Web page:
The output level of any Franklin oscillator is very low and in my oscillator, where I couple the output directly from the LC using a very small value of coupling capacitor, this level is even lower. To be usable and also to ensure frequency stability under different loads, the VFO needs a good buffer. In the past, I have designed a small buffer based around a 2N2222 transistor, that is easy to build, broadband, does not require a transformer, can drive 50 ohm loads and has a low harmonics content in the range of -35dBc to -40dBc. To bring the level of the VFO to around 5mW, I cascaded two such amplifiers, based on the cheap plastic versions of the 2N2222 BJTs.
The buffer amplifiers draw almost 60mA.

To make the level of the VFO more constant at all frequencies, I tested an ALC loop that I had previously used in audio circuits, but now applied to the RF. It is essentially an automatic potentiometer, which works flawlessly in this VFO.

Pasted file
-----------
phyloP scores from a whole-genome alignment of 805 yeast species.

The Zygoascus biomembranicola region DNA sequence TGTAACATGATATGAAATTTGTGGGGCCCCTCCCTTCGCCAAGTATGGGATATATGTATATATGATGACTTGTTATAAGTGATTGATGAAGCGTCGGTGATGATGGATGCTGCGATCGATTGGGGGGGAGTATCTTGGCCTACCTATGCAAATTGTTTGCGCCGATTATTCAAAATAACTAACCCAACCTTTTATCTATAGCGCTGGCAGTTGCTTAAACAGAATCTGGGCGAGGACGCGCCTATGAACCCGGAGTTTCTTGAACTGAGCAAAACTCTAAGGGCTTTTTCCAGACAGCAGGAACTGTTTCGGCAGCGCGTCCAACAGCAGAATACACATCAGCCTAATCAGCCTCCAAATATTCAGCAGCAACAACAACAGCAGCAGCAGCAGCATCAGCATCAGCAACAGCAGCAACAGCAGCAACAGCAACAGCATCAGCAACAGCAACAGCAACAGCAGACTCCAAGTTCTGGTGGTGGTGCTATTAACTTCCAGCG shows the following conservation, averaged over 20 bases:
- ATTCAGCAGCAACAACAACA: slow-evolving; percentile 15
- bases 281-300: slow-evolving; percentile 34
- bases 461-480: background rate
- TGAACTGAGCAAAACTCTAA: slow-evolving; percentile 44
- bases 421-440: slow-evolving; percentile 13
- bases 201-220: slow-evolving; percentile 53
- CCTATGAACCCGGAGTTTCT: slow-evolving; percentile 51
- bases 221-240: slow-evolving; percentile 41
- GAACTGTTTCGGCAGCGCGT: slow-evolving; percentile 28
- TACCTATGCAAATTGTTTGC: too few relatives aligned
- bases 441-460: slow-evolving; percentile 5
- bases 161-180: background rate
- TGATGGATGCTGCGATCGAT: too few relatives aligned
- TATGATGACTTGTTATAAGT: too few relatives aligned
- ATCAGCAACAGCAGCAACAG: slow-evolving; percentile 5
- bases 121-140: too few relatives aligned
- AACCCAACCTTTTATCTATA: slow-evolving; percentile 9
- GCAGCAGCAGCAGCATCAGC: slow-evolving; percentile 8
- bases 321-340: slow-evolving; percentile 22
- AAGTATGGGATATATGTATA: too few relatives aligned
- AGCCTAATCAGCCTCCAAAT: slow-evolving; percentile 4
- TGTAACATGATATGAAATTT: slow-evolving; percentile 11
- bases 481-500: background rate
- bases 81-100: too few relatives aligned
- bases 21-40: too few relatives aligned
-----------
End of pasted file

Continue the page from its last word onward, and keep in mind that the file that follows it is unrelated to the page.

It is important for the power supply to be able to provide a stable voltage to the oscillator section of the miniVFO. This is accomplished by the use of a linear regulator. It could be made discrete, but linear regulators are very comon nowadays and I thought it would not worth the extra components needed for a discrete circuit. The 5V regulator can be the 78L05 (TO-92 package) or the standard 7805 (bigger package).

One of the most interesting things about this VFO is that for covering its whole range (3-30MHz) only a single untapped inductor is needed and a few switched capacitors (which must be all NP0/G0G !!!). This makes it really easy to build, cheap and small-sized. As far as concern the switched capacitors, for lower cost, only seven different capacitor values are used in the DIP switch and the bigger capacitors are composed by combining lower value ones. The capacitor values have been chosen with great care, so that there are no capacitance gaps and there is adequate overlap. Also, other things had to be taken care. For example at higher bands, where tiny variable capacitance changes cause much greater frequency changes, a network of switched capacitors was used to split the variable capacitor range into smaller fractions (with adequate overlap), each of these fractions selected by combining three switched capacitors. Just for reference, below are these three capacitors combinations.